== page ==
This morning Nigel Farage declared the 24th June our Independence Day. But what does that mean?
All though the campaign and indeed for the last 25 years against rising Euroscepticism I have said we need to be in the EU not outside it Now that we have stepped outside it may be sometime before some realise what is missing so here is some things that I have been pondering today.
1. Our EU deal won't be gold standard. The United Kingdom are about to become the first nation to use the Lisbon Treaty to walk away from the EU. Do we really think that a majority of the other 27 are going to want to see that repeated? Not bloody likely.
Indeed all through the campaign the Brexiteers have told us that leaving will have no affect on our ability to live, study, work or retire in Europe. It won't lead to increase costs and tariffs on our trade with the EU etc But there is no way the 27 remaining members of the EU are going to give us all the benefits that come with membership having walked away. If they did it would encourage other nations to walk away with a good deal and there would be no point of being in the EU at all. Farage said he wanted to bring down the EU, now the EU have the power in their hands to bring down the UK.
2. There is a sharp divide in components. The Kingdom in no longer United in Scotland every single local authority voted remain. Nicola Sturgeon had already said that a new Independence Referendum is on the table and Scotland had been assured by the No team that being part of the EU was only guaranteed if they voted against Independence in 2014. Being taken out of the EU "against their will" has changed the constitution question in Scotland and many who voted No may now feel that leaving the UK and negotiating to enter the EU before Brexit is final is now more attractive.
Then in Northern all of the areas next to our European land border, plus three of the four areas in Belfast and North Down all voted the remain In most of the others which are Unionist strongholds it wasn't a clear vote leave. The Northern Ireland Act itself is so enshrined in being part of the EU and its constitutions that it will need to be redrafted, and then reapproved by referendum. For many the easier option may be to ask a different question. To remain under those European protections by reuniting a nation state for the second time in EU history following on from German reunification.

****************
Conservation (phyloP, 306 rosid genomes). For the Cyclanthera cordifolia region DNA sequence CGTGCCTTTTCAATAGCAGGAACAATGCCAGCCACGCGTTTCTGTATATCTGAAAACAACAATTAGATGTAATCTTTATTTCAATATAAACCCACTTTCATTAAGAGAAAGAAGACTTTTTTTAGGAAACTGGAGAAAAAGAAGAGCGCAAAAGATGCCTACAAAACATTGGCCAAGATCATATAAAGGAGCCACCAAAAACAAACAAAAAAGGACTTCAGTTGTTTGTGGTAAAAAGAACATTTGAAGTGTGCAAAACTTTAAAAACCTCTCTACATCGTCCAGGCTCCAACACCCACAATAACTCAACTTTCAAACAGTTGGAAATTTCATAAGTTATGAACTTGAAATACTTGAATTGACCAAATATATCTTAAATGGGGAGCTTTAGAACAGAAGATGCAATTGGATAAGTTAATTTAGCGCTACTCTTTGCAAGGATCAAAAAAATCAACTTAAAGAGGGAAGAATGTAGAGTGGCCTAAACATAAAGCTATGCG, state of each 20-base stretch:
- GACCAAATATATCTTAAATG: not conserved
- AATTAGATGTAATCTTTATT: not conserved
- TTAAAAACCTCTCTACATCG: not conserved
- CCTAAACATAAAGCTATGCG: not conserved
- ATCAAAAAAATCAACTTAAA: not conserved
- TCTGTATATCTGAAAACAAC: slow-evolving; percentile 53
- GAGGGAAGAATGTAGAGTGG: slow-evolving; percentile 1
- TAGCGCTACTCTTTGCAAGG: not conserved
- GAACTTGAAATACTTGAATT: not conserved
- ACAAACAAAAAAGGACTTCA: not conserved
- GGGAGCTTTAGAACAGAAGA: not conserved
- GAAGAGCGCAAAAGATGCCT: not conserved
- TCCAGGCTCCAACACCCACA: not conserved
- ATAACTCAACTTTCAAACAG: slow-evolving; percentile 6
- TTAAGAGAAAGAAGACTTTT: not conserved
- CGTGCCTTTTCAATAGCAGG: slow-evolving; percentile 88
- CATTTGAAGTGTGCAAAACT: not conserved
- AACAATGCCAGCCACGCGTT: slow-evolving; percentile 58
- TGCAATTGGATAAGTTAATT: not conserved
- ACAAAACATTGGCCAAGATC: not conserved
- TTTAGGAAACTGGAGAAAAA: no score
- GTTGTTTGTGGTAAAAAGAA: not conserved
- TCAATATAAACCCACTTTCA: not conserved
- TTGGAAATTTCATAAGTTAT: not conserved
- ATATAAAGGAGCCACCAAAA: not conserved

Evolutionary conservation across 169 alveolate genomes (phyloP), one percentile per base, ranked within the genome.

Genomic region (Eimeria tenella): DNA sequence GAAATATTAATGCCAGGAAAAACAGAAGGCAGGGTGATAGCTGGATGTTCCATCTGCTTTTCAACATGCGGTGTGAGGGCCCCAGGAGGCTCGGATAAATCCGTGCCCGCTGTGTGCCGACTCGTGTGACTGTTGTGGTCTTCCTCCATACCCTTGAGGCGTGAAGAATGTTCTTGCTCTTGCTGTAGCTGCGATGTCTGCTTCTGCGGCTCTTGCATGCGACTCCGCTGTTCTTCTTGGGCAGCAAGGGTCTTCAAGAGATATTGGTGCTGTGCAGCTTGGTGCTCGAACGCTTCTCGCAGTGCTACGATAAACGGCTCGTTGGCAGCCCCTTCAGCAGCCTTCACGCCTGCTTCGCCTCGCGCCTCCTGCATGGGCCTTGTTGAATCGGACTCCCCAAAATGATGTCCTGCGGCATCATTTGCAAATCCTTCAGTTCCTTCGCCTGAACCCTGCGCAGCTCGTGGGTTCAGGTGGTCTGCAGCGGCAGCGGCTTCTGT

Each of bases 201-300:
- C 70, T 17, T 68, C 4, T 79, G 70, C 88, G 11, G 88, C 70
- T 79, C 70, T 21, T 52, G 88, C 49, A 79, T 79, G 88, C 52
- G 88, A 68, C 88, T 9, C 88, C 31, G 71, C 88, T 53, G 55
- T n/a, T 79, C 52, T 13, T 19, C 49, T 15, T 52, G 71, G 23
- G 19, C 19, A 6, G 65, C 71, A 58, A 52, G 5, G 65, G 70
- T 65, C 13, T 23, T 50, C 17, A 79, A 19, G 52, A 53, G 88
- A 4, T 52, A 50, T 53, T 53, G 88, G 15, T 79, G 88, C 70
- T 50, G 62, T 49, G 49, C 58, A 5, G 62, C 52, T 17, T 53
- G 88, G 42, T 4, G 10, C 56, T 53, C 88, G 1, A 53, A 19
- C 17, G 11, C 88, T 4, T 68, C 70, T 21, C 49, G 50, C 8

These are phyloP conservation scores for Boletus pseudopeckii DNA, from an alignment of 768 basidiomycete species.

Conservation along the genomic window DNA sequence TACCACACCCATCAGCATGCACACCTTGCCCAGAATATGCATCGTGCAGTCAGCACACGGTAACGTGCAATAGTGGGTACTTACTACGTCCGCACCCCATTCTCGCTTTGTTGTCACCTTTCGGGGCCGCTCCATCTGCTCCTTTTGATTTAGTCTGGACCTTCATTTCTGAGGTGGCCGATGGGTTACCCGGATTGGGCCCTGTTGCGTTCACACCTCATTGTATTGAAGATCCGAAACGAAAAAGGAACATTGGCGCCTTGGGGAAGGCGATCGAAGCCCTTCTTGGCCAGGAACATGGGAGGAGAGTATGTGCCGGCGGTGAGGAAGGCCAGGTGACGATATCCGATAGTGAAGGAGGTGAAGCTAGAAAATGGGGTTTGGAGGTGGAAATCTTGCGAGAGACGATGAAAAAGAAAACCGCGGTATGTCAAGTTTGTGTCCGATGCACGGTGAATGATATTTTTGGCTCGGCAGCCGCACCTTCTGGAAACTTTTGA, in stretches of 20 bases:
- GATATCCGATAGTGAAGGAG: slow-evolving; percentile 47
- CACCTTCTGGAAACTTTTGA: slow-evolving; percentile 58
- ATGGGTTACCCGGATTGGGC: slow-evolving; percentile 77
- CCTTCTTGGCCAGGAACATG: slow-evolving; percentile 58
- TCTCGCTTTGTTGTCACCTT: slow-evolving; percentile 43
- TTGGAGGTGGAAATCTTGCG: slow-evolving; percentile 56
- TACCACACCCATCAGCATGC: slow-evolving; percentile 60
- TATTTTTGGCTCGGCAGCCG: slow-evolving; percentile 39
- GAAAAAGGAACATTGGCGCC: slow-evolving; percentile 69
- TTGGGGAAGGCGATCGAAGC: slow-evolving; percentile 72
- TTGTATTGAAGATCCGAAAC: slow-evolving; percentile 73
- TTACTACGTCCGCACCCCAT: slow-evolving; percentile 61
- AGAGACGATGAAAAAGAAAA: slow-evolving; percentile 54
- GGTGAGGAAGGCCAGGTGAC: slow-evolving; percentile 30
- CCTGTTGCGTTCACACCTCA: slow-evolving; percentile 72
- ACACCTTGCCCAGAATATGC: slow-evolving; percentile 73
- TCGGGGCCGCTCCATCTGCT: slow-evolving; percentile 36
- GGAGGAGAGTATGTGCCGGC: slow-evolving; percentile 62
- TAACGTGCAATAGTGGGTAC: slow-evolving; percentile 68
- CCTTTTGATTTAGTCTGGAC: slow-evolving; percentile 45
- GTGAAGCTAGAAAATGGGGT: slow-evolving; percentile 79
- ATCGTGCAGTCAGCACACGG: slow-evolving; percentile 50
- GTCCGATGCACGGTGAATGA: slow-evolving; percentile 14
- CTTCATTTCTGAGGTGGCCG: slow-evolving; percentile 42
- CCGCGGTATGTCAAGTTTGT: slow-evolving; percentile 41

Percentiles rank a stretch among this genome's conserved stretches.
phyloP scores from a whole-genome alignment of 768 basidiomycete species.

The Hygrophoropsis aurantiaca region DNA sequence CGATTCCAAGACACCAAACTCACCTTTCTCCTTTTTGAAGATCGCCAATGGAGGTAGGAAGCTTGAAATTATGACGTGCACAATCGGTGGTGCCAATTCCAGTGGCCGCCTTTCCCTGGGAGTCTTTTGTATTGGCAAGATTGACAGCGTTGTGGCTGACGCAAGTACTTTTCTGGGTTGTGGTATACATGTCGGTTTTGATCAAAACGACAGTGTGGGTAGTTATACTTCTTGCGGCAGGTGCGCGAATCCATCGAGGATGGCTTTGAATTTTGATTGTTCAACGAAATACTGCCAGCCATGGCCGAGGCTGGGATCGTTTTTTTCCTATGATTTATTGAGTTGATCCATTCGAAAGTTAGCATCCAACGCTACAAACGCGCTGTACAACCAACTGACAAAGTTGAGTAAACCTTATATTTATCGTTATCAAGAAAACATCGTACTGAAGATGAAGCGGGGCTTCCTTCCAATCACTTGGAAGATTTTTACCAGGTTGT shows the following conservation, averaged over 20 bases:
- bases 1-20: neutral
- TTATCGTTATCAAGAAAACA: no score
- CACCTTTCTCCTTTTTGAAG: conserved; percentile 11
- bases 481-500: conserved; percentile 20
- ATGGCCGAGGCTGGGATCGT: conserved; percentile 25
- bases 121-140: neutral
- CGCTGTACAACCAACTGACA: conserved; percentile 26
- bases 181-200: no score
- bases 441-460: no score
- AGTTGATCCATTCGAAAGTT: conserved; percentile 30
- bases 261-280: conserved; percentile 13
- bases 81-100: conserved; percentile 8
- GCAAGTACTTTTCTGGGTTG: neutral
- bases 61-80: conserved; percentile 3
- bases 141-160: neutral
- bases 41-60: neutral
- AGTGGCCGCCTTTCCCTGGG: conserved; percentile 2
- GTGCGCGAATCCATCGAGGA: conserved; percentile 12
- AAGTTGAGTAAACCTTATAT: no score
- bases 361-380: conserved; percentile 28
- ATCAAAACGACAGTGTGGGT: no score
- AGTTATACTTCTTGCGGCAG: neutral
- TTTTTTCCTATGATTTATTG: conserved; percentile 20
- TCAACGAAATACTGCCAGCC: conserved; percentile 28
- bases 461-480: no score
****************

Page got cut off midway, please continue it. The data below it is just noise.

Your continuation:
Martin McGuinness the Deputy First Minister has said "The British government now has no democratic mandate to represent the views of the North in any future negotiations with the European Union and I do believe that there is a democratic imperative for a 'border poll' to be held."
3. London may lose its financial clout. The other region with a good vote Remain by a margin of 60-40 of course this is the financial centre, but a lot of the banks operate across borders and London is not just the UK financial centre but also a European one. Already some financial institutions had been relocation divisions within their organisation ahead of the poll to hedge against the result that came to be in the early hours. Others have intimated in the lead up to the poll that they will consider their position once the vote was known, so Nigel Farage's nice friends in banking may well be deserting him to head to Europe.
We have also already seen in the hours since the result became clear the pound fall to the worse level since 1985. I bigger single day drop in share prices that even Black Wednesday, which has a knock on effect to pension funds. Government bonds rating go from secure to negative. And a run on dollars and Euros, plus a upsurge in the price of gold (never a good sign as this is deemed security).
4. The EU want us out.... quickly. Within hours of David Cameron setting his own timetable for the separation to start in October the European Commission President Jean Claude Juncker has said, "Britons decided yesterday that they want to leave the European Union, so it doesn't make any sense to wait until October to try to negotiate the terms of their departure - I would like to get started immediately."
The leaders of the 27 nations are going ahead with a planned meeting on Tuesday, David Cameron was initially meant to be there to discuss the way forward, we are already outside of the room as far as decisions about our future are concerned.
So in conclusion. We have no control over the decision, may not have full control over all our united kingdoms, have lost control of our financial strength and now have lost control of the speed of divorce proceedings. And the first result is barely 24 hours old.